Expedition to the top of a ladder

Cape chestnut tree blossoms – ‘Calodendrum capense

Finally this week, after admiring my Cape chestnut tree flowering through the season, I decided to paint some of the flowers. As ‘Murphy’ would have it, now that I had decided to get going with painting I could not find any flowers in reach. The few that were left flowering were way up high and I found myself standing under the branches kicking myself for procrastinating and scratching my head at the same time. What to do.

What to do!

Where there is a will, there is a way. Undeterred I marched off to the shed to fetch the ladder. This itself was quite a job – it is a long ladder and cumbersome to carry. Finally I got it under the tree, after a few frustrating attempts at a level spot.

I consider myself fit and adventurous, but I have to confess to a few moments of panic as I tried to steady myself whilst balancing almost at the tippy top of the ladder with a broom in one hand to hook the singled out branch, and the other hand gripped to another branch, hanging on for dear life. I must have looked a sight.

Finally after a few frustrating attempts I managed to hook the branch and pull it down enough so that I could break off the intended flowering tip of it. Needless to say, although I was rather pleased with myself – waving my branch like a flag, I was relieved to be off the ladder!

Salem, aka ‘Black cat’ and sometimes ‘Thug cat’, my painting companion

The vase I had chosen was quite big, ‘urn’ shaped with a pretty pedestal. After my first attempt I decided that my composition was too ‘skimpy’ for the scale and ‘weight’ of the vase. Once it had thoroughly dried I added a leaf and extra blooms which improved it considerably.

Composition ready for gesso – I added onto it later

Cape chestnut or ‘Calodendrum Capense’ trees are found throughout South Africa and are not related to the ‘Horse chestnut’ tree at all. It is reported that the ‘father of South African botany’ Carl Peter Thunberg, was so excited at the sight of this beautiful tree whilst in the Cape in 1772, that he fired his gun at the branches until one broke and fell to the ground. He was the botanist to name it ‘Calodendrum’ – meaning in Greek, ‘beautiful tree’.

If I had had a gun perhaps I could have tried that instead of risking life and limb, swaying at the top of a long ladder armed only with a broom!

The fruit enjoyed by pigeons and doves

Birds such as pigeons, doves and Cape parrots enjoy eating the seeds which are enclosed in a prickly rather large pod. The nectar of the flowers is not utilized by birds, but several species of butterflies do feed on them.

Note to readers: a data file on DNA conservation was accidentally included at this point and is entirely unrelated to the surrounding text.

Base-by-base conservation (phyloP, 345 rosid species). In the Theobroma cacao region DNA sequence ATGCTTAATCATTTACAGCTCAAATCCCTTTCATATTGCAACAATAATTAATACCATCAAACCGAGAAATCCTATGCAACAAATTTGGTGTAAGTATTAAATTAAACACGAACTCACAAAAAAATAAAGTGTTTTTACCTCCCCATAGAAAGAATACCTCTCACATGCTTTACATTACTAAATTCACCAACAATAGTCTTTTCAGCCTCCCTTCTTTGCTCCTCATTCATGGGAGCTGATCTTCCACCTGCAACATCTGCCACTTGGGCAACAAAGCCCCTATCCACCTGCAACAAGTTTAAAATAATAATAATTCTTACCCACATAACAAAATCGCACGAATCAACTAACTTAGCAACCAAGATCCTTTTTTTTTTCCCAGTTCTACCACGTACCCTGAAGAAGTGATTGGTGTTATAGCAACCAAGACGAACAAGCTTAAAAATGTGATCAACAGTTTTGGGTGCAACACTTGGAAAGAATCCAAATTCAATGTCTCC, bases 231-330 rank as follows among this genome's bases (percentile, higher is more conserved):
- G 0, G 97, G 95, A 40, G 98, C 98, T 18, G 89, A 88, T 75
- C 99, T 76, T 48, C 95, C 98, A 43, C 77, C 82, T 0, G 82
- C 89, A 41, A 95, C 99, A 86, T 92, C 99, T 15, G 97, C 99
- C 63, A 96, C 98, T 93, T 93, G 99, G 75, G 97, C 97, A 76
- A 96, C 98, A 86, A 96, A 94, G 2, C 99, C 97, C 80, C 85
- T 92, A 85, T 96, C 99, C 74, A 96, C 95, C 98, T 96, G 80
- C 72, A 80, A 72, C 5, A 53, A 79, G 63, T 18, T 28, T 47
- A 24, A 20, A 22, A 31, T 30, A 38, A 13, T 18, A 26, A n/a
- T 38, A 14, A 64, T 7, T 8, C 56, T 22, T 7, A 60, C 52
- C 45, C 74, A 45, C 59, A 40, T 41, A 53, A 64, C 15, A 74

Our Cape chestnut is a beautiful shade tree in the garden and a favorite perch for the two Black orioles which call in their melodious way from the branches. A worthy and beautiful indigenous tree.

9 thoughts on “Expedition to the top of a ladder

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  1. Risking life and limb for art! I do like your painting companion – I miss having a cat around. Our Cape Chestnut is coming into bloom, while several other trees in town are completely covered with blossoms. You have done a wonderful job of depicting their beauty on this vase.

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  2. What an interesting post and I was nervous reading how you risked life and limb for art – I am glad you and the flowers got down to the ground safely.Those early naturalists were an intrepid bunch, and shooting down the prized bloom sound to be in character for someone like Thunberg! The flowers are interestingly spiky and spotty and your painting captures them well. The seed pod is beautiful too, and I love the way they split into segments revealing the black seeds within. The Cape Chestnut on the edge of our garden has flowered better and longer this year than in any previous year for some reason. Your black cat is immensely handsome and has an amazing intensity. I hope he has a paws-off approach as your painting companion 🙂

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    1. Glad you enjoyed thank you Carol. They are beautiful trees. We have quite a few seedlings too popping up every season from it. Black cat is very handsome but also a bit of a thug and bully to the other cats! He has taken an interest it seems to art – his one redeeming quality.

      Liked by 1 person

      1. 🙂 A lovely redeeming quality.
        Btw we have a cat that turns thuggish now and again (less than when he was younger) – usually when he is not feeling well. If I catch him in the act, without any drama I deposit him in the bathroom for about two minutes timeout, and then open the door and let him out without saying a word. It does seem to help dent his enthusiasm for bullying, but I have to be lucky to be in the right place at the right time to catch him in the act. An animal behaviour person at Pretoria University gave us this really helpful advice.

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